Bees are bees right? Wrong. Several people have a classic fear of the little, yellow honey bees, that pack a little punch when they sting you, but few know that not all bees, sting. Carpenter bees are named for the habitats that they live, excavating holes in wood to lay eggs and raise their young. And yes, the worst part about carpenter bees is more their bark and not their bite.

Carpenter bees are less inclined to sting than other bees and wasps, but the damage they can do to the wood in your home or building is far worse.

Continue reading to learn more about these interesting little pests, including where they came from and how to get rid of them.

What are carpenter bees?

Carpenter bees are a type of bee, but unlike the hairy, black and yellow striped bodies of honey bees, carpenter bees usually have a shiny, black, hairless abdomen. They also nest differently and do not live in colonies or honeycombs. Carpenter bees are dormant during the winter, where they live in previously made brood tunnels or holes. Not all bees will survive the winter, but those that do, mate in the spring and the females lay their eggs in holes bore into wood. You will notice a small hole approximately the size of your finger, and often sawdust will be present at the opening.

Inside the intricate tunnel will be five to six cells in which the female uses pollen to surround the eggs. Although these holes are only used once for this purpose, carpenter bees may return to the same piece of wood, making new holes or enlarging old ones, year after year. This is both a cosmetic problem and one that can cause damage due to moisture and rot. Carpenter bee damage is no termite damage, but if you suspect carpenter bees, you should seek a professional exterminator as soon as possible.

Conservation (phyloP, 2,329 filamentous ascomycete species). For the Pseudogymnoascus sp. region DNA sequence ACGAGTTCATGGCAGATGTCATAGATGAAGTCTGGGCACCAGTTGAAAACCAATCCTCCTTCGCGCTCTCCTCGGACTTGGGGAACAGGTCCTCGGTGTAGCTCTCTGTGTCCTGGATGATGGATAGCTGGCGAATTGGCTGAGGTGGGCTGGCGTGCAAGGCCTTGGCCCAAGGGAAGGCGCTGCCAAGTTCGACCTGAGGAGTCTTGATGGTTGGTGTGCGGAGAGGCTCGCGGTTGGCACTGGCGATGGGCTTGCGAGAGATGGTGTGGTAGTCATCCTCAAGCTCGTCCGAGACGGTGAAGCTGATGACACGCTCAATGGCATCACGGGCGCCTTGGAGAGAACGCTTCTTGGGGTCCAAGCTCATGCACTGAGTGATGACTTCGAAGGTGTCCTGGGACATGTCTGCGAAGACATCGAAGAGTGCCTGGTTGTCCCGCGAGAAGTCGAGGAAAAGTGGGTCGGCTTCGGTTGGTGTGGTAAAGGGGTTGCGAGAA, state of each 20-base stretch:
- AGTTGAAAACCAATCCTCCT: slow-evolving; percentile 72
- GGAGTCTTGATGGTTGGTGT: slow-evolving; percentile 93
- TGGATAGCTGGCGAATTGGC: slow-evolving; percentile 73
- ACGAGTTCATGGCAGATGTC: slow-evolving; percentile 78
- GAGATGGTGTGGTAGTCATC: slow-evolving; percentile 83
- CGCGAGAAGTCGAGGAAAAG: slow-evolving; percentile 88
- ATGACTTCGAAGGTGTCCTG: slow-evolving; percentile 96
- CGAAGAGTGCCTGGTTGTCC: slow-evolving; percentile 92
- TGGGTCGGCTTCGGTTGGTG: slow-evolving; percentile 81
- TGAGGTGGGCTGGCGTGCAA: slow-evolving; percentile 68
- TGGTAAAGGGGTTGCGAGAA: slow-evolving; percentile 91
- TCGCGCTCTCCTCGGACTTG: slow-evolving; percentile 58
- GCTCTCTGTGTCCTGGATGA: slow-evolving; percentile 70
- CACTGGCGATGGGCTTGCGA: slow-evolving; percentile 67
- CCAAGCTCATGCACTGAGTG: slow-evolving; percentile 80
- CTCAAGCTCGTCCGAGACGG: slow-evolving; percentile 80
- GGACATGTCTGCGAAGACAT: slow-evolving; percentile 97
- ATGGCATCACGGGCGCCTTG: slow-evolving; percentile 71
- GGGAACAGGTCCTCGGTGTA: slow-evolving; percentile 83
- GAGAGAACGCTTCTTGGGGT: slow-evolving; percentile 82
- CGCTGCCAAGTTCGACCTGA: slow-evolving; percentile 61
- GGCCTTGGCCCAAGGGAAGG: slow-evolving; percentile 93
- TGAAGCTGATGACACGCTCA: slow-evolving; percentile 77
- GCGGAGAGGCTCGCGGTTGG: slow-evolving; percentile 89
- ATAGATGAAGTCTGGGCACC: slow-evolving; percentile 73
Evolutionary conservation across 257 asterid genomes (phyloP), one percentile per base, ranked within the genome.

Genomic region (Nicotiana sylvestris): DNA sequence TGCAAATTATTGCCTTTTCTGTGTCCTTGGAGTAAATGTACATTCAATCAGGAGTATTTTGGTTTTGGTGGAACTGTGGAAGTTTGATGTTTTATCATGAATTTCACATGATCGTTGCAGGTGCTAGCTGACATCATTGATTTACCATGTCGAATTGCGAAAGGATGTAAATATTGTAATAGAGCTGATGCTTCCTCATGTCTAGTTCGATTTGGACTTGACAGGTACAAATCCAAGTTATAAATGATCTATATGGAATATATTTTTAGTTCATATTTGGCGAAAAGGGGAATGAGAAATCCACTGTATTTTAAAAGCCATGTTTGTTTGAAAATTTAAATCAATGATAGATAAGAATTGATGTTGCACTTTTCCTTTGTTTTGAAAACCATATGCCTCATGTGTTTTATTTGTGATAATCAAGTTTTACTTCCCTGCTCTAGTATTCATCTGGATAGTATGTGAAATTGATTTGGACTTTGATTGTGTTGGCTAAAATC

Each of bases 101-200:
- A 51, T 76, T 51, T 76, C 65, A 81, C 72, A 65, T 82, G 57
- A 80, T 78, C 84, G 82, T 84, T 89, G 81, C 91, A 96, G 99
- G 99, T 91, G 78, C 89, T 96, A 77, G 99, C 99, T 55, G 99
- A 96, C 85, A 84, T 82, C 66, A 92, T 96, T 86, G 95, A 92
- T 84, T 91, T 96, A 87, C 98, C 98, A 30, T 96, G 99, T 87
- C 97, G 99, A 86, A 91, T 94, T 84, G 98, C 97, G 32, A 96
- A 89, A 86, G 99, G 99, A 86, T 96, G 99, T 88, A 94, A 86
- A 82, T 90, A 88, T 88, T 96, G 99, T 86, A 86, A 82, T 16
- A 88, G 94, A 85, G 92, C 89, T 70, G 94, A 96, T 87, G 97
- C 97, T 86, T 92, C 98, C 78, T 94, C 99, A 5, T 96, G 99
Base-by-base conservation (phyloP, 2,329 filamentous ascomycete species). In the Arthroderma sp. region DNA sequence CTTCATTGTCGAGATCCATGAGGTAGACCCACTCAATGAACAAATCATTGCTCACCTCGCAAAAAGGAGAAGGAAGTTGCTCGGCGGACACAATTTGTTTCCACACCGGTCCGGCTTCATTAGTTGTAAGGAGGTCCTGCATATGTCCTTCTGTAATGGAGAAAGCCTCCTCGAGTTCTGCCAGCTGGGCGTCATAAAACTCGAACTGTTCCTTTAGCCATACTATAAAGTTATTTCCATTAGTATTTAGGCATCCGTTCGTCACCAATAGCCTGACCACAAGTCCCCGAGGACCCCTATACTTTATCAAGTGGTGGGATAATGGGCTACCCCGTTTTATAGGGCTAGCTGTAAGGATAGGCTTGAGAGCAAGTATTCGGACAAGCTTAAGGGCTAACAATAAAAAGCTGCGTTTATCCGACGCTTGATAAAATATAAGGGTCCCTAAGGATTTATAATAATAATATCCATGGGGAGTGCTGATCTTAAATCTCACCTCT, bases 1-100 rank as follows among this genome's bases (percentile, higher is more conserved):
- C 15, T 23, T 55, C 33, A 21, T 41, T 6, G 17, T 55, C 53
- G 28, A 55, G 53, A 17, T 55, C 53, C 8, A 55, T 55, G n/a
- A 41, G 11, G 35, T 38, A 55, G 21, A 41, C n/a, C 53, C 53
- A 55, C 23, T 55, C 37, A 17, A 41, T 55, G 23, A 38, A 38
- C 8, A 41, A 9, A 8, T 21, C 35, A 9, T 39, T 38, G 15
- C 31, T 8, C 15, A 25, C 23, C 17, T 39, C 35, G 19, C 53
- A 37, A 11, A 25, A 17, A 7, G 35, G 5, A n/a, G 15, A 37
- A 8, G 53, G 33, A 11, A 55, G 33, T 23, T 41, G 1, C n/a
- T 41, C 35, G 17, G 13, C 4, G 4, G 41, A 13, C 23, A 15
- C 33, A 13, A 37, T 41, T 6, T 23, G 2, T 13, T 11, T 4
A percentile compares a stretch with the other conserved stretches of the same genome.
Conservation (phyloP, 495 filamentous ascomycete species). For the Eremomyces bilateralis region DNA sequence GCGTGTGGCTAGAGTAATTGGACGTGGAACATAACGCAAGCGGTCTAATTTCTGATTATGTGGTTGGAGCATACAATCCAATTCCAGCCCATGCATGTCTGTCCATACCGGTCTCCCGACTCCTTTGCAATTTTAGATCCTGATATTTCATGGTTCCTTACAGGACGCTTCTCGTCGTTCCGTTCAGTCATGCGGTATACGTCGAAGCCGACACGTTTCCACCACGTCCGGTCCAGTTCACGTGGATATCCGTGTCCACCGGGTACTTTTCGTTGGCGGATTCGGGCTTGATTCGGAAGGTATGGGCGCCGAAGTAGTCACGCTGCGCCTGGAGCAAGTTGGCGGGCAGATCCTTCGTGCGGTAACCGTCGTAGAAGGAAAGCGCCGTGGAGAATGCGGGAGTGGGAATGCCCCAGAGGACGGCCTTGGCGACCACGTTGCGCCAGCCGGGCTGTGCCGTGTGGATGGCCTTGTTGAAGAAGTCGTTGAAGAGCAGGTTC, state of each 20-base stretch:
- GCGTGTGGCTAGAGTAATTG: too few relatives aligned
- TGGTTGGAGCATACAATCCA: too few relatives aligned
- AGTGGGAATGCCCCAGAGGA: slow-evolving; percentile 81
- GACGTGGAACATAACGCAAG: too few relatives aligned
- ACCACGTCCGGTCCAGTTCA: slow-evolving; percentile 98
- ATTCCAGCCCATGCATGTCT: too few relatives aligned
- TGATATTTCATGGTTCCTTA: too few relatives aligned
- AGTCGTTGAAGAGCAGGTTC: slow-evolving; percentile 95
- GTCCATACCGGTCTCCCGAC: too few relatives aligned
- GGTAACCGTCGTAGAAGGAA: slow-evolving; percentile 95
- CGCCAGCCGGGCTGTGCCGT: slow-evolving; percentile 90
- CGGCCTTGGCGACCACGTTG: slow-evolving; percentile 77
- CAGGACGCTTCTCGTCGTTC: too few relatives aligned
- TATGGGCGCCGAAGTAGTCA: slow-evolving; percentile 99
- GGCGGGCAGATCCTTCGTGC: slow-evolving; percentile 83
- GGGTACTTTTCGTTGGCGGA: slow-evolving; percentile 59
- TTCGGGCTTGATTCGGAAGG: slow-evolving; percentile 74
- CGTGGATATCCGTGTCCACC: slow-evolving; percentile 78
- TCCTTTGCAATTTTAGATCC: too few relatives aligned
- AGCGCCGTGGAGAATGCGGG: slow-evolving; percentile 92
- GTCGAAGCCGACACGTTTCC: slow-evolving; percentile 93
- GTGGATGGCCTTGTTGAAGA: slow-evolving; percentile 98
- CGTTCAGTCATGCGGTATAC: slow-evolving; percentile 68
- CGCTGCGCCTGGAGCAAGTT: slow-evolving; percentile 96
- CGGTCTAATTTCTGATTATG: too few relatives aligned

Do carpenter bees bite?

We’re not sure that any bees actually bite, but one thing is for sure, bees have stingers. Except the male carpenter bees. Not equipped with a stinger, male carpenter bees are large, black, and have a long and loud buzz. This alone, combined with their darting and swooping motion is enough to ward off predators (including you).

Female carpenter bees on the other hand, do have a stinger, although it is rare to get stung by a female carpenter bee. Chances are, you will only get stung if you purposely provoking them or in their burrows. In the case of getting stung, if the pain is unbearable, you may take over the counter pain medication.

What attracts carpenter bees?

So where do these unique pests come from? Unfinished or weathered wood especially attracts carpenter bees. They do not eat the wood, but they do make holes for their nests. Common places to find bees in the home are in the eaves, as well as the decks, siding, fascia boards or porches. Once again, just because these bees only use the holes in the winter, they may continue to use the same holes, wood, and nests year after year, which could lead to a serious problem.

How to get rid of carpenter bees

There’s only one solution: the perfect pest control. If you suspect carpenter bees, the first step is that a technician will come out and accurately identify whether you have carpenter bees. Once the problem has been determined, your home’s future is in the hands of their pest control management plan.

If you live in Southeastern MI, Hi-tech Pest Control in Troy can help. We have been successfully eradicating all types of pests such as carpenter bees, ants, rodents, bed bugs and more for over 30 years. Don’t let a pest infestation take over your home or business. Call us today for a free inspection!

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